The UK Land Registry House Price Index
One of the major advantages of Bricks&Logic is that we are able to give you very specific data on how the estimated value of a property has moved over time depending on its location and type.
The only real comparison to this price estimate is provided by the UK Land Registry House Price Index which provides an index for every Local Authority
The Repeat-Sales Index
A traditional method of house price analysis is called the ‘Repeat-Sales method’ which looks at multiple sales of a single property to examine how the price changed over time. When aggregated across many properties, this creates an index summarising the aggregate change.
This index can be used to ‘predict’ property values when you have a previous sale and are waiting for the next one. How much did it sell for in the past, and what has been the index change for the area since then?
For this blog, we compared the Bricks&Logic forecast for a group of properties with forecasts generated by the Repeat-Sales method using Land Registry Local Authority indices for the same properties.
We looked at all sales in London postcodes between August and December 2019. There were 10,029 sales where both Bricks&Logic and the repeat-sales method using Land Registry data could produce a forecast.
How does Bricks&Logic compare to other analysis?
We found that the median forecast error for Bricks&Logic was 20% lower than forecasts obtained using Land Registry data (Figure 1.)
Figure 1 - A breakdown of the forecast error on 10,029 sales in London
|Forecast Error Range||Bricks&Logic||Land Registry|
Figure 1 shows that using the Bricks&Logic forecast, 56% of the 10,029 forecasts were within 10% of the actual price at the time of sale. Using Land Registry data, only 48% of forecasts fell within 10% of the actual sale price.
Given the quality of our data and our ability to examine each property individually, we are able to define a confidence level for our forecasts. We split this confidence into High, Medium and Low and we are able to ask what confidence we had in our individual predictions at the time of the last sale (Figure 2.
Figure 2 - A breakdown of the error by confidence at the time of testing.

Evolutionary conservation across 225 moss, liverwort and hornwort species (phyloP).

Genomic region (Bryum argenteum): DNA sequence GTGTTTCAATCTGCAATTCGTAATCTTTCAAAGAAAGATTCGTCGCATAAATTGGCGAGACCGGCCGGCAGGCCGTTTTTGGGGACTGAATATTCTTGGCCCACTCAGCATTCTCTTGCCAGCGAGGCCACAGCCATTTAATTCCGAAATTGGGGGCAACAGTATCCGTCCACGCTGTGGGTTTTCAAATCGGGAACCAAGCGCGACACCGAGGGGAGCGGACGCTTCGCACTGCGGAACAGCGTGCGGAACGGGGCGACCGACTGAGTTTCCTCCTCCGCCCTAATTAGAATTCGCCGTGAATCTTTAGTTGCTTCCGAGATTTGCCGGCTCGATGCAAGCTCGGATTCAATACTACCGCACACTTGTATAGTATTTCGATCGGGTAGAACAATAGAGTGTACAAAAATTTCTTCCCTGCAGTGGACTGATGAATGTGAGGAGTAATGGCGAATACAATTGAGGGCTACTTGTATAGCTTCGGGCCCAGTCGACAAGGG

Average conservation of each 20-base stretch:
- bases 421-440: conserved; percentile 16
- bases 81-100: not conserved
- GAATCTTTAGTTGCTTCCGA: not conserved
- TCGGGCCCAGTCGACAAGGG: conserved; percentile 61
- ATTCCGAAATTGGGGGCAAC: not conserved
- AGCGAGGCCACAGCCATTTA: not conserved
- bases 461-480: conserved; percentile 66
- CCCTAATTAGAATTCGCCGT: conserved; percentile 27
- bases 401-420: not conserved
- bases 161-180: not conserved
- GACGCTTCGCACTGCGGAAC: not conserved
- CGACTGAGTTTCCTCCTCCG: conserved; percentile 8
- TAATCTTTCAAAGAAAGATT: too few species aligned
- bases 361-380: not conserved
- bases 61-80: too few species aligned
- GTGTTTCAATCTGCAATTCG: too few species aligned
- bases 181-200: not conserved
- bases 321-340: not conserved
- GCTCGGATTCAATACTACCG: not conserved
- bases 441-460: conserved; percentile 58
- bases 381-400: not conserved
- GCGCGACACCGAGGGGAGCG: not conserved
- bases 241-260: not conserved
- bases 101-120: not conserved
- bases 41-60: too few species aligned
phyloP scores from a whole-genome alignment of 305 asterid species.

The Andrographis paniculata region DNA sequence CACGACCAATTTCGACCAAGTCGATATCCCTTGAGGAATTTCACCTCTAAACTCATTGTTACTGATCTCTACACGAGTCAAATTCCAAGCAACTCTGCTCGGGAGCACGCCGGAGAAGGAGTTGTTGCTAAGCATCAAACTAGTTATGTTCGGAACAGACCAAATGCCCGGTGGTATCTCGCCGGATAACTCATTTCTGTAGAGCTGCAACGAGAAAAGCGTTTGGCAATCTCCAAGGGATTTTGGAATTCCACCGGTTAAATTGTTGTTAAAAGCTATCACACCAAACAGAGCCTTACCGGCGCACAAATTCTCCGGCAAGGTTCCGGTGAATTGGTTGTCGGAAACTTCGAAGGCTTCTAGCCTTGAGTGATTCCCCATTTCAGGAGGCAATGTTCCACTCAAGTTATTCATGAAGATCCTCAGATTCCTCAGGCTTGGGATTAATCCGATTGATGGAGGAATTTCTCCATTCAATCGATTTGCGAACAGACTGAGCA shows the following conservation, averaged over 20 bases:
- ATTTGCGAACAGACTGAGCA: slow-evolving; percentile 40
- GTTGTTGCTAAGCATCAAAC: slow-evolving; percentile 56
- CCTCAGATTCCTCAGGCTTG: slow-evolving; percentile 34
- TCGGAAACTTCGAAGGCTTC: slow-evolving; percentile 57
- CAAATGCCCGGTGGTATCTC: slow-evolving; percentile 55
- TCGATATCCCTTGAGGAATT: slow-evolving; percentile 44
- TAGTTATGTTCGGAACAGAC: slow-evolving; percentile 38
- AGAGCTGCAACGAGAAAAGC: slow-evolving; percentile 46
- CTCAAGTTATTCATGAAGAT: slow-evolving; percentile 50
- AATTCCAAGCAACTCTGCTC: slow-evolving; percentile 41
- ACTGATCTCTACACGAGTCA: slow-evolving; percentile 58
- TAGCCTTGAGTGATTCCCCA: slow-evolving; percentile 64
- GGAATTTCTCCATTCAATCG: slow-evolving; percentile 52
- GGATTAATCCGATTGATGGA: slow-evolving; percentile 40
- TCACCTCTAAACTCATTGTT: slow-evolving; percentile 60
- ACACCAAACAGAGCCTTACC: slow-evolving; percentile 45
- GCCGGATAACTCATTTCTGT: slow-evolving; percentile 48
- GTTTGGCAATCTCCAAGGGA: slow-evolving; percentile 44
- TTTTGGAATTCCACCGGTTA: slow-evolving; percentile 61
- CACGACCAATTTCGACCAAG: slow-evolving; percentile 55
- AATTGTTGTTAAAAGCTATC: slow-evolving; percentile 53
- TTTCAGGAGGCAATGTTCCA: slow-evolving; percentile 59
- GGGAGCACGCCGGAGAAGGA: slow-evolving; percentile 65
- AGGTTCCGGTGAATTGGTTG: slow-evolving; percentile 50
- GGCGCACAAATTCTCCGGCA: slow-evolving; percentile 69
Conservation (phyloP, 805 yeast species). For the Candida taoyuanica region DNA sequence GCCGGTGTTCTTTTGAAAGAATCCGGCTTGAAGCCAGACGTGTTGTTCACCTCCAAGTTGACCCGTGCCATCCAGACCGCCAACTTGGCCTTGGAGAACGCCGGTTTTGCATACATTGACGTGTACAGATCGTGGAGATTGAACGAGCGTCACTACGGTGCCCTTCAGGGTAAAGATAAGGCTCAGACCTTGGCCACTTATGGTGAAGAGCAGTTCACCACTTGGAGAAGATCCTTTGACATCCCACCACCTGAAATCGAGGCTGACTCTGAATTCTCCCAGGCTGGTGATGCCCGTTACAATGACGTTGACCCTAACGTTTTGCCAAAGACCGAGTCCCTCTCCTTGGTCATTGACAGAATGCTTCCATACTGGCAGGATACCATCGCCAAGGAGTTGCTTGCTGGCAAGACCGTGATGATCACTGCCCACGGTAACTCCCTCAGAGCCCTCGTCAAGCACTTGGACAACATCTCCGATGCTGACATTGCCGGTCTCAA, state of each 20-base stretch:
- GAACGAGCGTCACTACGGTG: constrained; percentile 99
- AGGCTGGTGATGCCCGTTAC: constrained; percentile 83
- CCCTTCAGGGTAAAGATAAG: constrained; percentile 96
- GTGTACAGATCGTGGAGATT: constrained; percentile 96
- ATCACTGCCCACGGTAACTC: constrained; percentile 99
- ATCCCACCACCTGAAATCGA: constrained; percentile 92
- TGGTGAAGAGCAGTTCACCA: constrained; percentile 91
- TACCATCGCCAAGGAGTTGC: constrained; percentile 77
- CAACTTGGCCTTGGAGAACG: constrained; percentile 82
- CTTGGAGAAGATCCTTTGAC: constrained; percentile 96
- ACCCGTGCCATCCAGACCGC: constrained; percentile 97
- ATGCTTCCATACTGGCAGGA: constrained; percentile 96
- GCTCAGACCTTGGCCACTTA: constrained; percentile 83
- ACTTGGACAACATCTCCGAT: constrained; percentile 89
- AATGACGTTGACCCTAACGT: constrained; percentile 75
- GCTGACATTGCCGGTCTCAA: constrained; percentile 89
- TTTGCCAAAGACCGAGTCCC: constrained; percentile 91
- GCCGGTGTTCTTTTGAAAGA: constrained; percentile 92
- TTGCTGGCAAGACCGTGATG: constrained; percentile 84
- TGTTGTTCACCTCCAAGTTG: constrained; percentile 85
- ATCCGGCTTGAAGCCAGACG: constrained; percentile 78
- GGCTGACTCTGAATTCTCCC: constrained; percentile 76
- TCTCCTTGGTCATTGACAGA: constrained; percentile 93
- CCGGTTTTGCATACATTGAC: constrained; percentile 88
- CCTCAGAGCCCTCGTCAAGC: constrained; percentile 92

So when our analysis produced a High Confidence property estimate, 62% of properties within the test period had an actual sale price within 10% of the estimated value.
Using the repeat-sales method has a further limitation, in that you can only forecast the price of a property if it has sold at some point in the past.
Bricks&Logic uses an attribute-based forecast so we can forecast the value of a property in any area that we have appropriate data for.
So, non-price data which helps us build the attribute model can then allow us to estimate the value in the absence of any historical sales data.
This allowed us to generate forecasts for an additional 30% of properties that the repeat-sales method could not.
What makes the Bricks&Logic forecast so much better?
It’s all in the micro detail! We generate a uniquely evolving price estimate for each property depending on its location and type.
We have used this to show that properties in a very similar location can move very differently over time.
Below (Figure 3) is a 10 year chart of the Bricks&Logic estimated value for two different types of property in Lambeth compared to the Land Registry Index.
By creating micro-level models for millions of individual London properties, Bricks&Logic provides not only the most comprehensive data on property descriptions and attributes but also demonstrably more accurate value estimates based on that data.